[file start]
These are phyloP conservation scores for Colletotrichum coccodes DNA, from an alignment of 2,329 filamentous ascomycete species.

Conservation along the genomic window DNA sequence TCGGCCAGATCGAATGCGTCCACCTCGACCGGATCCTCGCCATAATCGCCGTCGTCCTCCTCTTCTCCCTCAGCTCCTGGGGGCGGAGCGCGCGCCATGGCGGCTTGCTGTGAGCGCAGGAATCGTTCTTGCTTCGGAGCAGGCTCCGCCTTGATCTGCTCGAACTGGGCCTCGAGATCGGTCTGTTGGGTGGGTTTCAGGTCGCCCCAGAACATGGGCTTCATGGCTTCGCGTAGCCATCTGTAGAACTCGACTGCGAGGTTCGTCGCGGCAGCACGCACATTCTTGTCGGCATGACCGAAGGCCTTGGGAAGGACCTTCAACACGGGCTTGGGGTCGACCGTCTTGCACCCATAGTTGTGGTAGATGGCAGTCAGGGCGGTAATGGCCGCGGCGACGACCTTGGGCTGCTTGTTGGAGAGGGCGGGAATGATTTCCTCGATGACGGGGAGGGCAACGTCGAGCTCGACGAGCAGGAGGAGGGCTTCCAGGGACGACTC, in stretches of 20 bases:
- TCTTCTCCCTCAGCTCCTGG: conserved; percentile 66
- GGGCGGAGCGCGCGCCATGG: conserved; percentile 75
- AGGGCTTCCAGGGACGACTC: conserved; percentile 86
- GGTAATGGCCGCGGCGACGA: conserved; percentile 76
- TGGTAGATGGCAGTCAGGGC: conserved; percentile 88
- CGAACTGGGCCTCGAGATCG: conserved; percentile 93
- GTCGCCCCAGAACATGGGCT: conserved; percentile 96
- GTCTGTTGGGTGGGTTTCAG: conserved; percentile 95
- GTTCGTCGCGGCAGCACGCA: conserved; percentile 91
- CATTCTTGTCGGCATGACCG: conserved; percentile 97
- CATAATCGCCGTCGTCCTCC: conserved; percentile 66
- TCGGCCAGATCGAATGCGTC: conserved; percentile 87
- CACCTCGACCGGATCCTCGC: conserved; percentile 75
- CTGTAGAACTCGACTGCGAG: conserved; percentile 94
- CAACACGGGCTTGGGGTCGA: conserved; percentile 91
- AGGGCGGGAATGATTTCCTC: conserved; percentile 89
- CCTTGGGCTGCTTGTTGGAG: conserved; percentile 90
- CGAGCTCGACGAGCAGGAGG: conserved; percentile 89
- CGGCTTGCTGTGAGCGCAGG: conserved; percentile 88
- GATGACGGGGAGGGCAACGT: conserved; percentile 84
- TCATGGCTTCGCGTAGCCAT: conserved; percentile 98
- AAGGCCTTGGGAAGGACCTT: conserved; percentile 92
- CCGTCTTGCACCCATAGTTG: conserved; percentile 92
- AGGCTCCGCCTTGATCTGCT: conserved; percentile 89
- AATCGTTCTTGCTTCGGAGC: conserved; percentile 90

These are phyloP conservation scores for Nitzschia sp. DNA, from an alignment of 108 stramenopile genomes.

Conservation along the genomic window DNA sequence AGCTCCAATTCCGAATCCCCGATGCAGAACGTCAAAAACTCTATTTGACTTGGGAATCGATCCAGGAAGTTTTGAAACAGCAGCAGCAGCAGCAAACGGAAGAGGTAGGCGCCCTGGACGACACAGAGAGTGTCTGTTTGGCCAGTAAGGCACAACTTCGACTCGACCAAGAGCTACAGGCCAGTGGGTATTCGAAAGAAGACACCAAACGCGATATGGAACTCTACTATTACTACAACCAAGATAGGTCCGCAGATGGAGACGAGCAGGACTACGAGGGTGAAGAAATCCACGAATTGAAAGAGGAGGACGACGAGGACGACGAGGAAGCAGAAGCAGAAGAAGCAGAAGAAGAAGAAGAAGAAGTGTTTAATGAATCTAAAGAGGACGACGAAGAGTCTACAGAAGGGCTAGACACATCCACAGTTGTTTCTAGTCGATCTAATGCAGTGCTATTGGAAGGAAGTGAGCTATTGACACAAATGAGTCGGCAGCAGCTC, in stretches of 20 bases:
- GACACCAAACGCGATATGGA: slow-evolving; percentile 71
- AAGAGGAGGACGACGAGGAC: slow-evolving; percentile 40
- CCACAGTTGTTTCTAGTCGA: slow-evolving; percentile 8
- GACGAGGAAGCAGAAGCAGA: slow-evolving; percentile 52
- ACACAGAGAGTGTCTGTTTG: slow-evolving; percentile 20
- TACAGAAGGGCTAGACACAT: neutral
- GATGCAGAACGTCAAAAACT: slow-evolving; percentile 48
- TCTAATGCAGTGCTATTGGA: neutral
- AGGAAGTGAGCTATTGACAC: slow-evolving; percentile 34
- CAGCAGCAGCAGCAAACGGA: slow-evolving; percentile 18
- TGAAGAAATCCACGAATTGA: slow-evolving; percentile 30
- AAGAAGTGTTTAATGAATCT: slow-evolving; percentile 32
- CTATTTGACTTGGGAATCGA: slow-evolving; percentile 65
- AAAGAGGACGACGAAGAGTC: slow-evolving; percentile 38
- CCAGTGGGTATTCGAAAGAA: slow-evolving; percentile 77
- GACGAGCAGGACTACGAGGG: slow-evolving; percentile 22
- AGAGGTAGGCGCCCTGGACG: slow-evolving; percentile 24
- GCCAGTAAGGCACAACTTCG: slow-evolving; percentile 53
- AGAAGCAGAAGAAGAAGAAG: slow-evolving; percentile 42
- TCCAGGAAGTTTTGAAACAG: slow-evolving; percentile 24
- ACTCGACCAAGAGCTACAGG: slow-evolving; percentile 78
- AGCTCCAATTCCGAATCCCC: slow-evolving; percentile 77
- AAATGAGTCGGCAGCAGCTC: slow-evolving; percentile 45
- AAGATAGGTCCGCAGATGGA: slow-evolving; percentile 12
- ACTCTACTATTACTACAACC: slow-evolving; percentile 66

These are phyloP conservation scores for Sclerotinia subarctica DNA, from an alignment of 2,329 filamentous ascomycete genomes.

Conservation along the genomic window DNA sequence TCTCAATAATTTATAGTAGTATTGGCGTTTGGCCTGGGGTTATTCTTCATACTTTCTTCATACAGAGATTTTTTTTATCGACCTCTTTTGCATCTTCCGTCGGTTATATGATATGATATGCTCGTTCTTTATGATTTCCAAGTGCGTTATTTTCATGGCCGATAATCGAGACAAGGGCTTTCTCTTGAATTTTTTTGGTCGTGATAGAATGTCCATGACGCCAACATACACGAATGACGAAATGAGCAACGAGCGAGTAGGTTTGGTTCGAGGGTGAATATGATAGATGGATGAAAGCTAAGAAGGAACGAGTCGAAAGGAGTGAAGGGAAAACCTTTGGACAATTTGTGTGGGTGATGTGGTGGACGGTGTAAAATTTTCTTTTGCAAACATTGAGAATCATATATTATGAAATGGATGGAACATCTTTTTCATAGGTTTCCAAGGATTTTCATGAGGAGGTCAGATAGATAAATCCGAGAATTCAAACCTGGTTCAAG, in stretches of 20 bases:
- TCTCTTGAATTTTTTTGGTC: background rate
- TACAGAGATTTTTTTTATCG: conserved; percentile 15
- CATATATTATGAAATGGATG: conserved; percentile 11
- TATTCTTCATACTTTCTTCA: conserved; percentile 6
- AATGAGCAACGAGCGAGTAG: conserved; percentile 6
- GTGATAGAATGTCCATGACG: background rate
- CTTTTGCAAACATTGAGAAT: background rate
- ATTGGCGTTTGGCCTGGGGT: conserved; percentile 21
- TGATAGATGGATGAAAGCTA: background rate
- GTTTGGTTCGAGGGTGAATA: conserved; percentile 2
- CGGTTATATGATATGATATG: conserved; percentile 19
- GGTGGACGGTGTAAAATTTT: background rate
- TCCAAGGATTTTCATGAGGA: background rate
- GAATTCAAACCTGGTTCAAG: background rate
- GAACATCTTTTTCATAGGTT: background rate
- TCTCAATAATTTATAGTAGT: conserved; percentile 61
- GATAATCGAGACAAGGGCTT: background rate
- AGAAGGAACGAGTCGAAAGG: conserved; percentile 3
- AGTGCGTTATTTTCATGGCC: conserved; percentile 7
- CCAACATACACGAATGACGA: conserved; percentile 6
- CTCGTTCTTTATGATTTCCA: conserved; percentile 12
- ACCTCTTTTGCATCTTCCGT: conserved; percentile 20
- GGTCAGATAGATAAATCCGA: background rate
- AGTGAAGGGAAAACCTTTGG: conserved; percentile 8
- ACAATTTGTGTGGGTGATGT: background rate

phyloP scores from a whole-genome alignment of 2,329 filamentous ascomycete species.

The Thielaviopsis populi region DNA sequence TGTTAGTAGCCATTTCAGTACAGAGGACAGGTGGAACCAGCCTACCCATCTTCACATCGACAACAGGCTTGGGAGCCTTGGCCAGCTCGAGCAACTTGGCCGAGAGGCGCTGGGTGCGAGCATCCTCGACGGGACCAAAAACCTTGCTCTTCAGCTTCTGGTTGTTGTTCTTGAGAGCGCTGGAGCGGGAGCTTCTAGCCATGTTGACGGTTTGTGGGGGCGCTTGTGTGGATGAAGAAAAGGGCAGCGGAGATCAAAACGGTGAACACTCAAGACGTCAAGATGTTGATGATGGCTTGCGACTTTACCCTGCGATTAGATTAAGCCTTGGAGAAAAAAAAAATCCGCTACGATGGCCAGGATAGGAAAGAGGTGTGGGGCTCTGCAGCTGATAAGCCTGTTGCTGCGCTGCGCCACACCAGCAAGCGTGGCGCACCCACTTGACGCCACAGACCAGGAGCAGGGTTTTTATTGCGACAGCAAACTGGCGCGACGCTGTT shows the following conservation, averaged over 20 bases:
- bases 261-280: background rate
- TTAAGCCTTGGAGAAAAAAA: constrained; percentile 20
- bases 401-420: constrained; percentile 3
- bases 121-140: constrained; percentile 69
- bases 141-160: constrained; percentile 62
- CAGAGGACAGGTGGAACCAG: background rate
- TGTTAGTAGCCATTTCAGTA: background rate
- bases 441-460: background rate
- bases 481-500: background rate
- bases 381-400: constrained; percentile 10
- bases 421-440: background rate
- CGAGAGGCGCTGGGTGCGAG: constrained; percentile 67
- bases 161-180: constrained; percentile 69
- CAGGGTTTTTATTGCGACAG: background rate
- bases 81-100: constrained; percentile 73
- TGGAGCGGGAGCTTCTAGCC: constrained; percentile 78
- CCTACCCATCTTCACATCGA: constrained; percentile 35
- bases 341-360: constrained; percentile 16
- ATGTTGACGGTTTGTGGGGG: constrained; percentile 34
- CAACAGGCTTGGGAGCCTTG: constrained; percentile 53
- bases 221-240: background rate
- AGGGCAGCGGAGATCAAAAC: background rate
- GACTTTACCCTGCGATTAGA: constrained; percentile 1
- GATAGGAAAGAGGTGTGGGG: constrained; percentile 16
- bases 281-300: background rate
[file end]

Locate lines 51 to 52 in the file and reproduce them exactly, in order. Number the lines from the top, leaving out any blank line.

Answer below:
- AGCTCCAATTCCGAATCCCC: slow-evolving; percentile 77
- AAATGAGTCGGCAGCAGCTC: slow-evolving; percentile 45